The finest performance in the film is Jason Miller as Father Karras, both priest and psychiatrist, struggling with his faith, struggling to save an innocent child. The look of absolute certainty on his face when asked if Regan is going to die and he answers firmly, confidently, “No”. There are moments that show Miller to be a first-time actor, but he overcomes everything to give a powerful, commanding performance.
And Linda Blair.
Perfect as the intelligent, mischievous Regan who before our eyes turns into this vile creature spit from the depths of hell. By the time the demon has full power, any trace of Regan is gone, no small feat because under that make-up was Blair. Yes, her voice as the demon was provided by McCambridge, a deep guttural series of croaks and raspy voiced sentences. A special Oscar should have been awarded McCambridge.
The images from The Exorcist are difficult to erase from memory.
Merrin face to face with the ancient statue of the demon in the Iraq desert; that shaking bed, rising and slamming back down effortlessly; Regan violently slamming a crucifix into her ruined vagina, then suddenly slamming back on the bed as her throat expands and her eyes roll white; Chris breaking down meeting Father Karras; the first time we see the demon totally manifested, strapped to the soiled bed; the fact we can see the breath of anyone in Regan’s bedroom; the obscenities spouting from its mouth, the most vile language; the projectile vomiting; Karras and Merrin walking with determination to that door; the exorcism itself, complete with levitating bed, Regan turning her head all the way around; Karras finding Merrin dead and making his final choice to save the girl, at the cost of his own life; The final moments of the young priests life; Regan, now healed, staring intently at the collar of a priest as she and her mother prepare to leave.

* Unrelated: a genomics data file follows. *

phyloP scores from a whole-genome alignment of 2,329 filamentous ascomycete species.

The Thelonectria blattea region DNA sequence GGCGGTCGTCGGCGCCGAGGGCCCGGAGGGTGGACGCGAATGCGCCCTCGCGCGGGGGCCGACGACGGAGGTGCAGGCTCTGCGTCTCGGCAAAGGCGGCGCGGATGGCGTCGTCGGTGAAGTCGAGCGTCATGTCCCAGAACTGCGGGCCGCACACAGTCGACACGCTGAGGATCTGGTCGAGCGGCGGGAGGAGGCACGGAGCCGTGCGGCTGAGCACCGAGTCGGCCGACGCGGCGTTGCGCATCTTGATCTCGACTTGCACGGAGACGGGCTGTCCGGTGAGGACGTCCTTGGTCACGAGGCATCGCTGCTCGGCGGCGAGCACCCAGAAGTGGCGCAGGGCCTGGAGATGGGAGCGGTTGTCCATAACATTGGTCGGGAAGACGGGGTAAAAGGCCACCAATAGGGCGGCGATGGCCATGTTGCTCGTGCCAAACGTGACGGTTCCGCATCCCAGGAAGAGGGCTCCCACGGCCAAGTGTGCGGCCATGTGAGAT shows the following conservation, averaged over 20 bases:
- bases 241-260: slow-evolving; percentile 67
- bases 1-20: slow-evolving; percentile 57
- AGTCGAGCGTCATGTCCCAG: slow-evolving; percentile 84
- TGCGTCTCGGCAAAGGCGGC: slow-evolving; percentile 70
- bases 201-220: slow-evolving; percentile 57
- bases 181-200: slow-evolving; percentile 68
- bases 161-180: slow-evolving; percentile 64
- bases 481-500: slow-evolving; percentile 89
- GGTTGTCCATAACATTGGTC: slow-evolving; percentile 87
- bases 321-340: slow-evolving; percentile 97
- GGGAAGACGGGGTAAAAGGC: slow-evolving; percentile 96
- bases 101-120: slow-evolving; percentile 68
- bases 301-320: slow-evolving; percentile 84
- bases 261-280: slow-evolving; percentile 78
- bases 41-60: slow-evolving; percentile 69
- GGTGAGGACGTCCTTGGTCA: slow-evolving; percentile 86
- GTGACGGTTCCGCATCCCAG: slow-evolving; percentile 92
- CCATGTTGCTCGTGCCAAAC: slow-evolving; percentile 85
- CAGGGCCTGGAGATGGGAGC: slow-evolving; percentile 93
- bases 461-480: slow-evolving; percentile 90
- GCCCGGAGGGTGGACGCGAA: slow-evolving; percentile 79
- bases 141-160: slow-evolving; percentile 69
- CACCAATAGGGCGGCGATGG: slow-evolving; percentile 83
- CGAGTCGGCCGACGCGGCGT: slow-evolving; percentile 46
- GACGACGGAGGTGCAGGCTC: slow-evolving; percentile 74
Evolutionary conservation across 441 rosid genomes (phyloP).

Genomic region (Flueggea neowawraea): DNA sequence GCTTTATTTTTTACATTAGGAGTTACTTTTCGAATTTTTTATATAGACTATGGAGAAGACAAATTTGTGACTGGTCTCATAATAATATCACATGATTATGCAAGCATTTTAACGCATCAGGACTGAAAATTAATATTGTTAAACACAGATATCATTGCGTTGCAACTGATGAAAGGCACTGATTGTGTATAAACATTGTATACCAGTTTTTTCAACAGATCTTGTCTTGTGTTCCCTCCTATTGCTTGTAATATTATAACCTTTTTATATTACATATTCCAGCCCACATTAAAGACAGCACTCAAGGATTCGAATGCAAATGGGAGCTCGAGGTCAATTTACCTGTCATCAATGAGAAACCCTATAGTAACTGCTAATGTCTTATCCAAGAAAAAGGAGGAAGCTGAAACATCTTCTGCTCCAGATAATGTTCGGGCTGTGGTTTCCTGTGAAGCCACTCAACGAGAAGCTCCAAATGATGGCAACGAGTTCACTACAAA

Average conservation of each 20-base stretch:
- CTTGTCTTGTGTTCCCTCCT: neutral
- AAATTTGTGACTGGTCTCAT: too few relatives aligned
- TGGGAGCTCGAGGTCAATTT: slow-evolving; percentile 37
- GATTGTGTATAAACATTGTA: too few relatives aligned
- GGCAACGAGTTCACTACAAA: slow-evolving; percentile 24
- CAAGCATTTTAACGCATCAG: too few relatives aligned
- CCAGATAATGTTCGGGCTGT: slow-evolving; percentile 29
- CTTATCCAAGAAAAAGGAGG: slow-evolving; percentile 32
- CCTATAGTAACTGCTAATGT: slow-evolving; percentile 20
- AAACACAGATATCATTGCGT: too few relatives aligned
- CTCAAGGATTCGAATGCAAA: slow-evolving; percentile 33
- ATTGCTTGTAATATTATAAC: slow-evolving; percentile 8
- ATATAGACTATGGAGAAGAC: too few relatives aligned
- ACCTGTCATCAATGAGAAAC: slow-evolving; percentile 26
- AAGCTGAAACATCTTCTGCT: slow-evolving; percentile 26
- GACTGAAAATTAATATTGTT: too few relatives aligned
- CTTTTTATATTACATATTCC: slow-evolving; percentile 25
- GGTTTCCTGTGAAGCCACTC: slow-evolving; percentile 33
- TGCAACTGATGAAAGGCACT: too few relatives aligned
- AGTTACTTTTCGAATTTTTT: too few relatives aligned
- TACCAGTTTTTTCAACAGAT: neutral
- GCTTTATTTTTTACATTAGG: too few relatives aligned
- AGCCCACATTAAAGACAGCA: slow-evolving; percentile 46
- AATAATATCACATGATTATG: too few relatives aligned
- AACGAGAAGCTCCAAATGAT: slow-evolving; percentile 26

The Exorcist was nominated for 10 Academy Awards after winning the Golden Globe four Best Picture (Drama). Among the nominations were Best Picture, Best Director, Best Actress, Best Supporting Actor (Miller) and Actress (Blair), Best Screenplay, Best Cinematography, Best Art Direction, Best Sound and Best Film Editing. It previously had been unheard of for a horror film to earn such favour with the fickle Academy. Of the ten awards it would win just two, for Best Screenplay Adaptation and Best Sound. There were no nominations for Visual Effects or Make-Up, a huge surprise.
That The Exorcist and American Graffiti lost to the very ordinary The Sting remains to the eternal shame of the Academy.
The film kicked off a resurgence in horror, which included a sequel, still the worst film I have ever seen.
The Exorcist remains a landmark, a moody, atmospheric horror film unlike any previous film ever made.
John H. Foote is a well-recognized Canadian film critic/historian who has been an active critic for 30 years. His deep love for the movies began at a very young age. He began his career as co-host of the popular TV show Reel to Real where he remained for nine years. While on TV he began dabbling in education, eventually ascending to Director of the Toronto Film School, where he also taught film history. After leaving the college to care for his wife, he returned to teaching at Humber College where he taught both Film History and Method Acting Theory. John has written two books: “Clint Eastwood – Evolution of a Filmmaker” and the upcoming “Spielberg – American Film Visionary”. He is currently working on two books, one about the films of the seventies and another on the films of Martin Scorsese. Through his career he has worked in TV, radio, print and the web. John has interviewed everyone in the industry (more than 300 interviews) except Jack Nicholson, he says sadly. Highlights include Martin Scorsese, Tom Cruise, Meryl Streep Robert Duvall, Jane Fonda, Francis Ford Coppola and Kathryn Bigelow.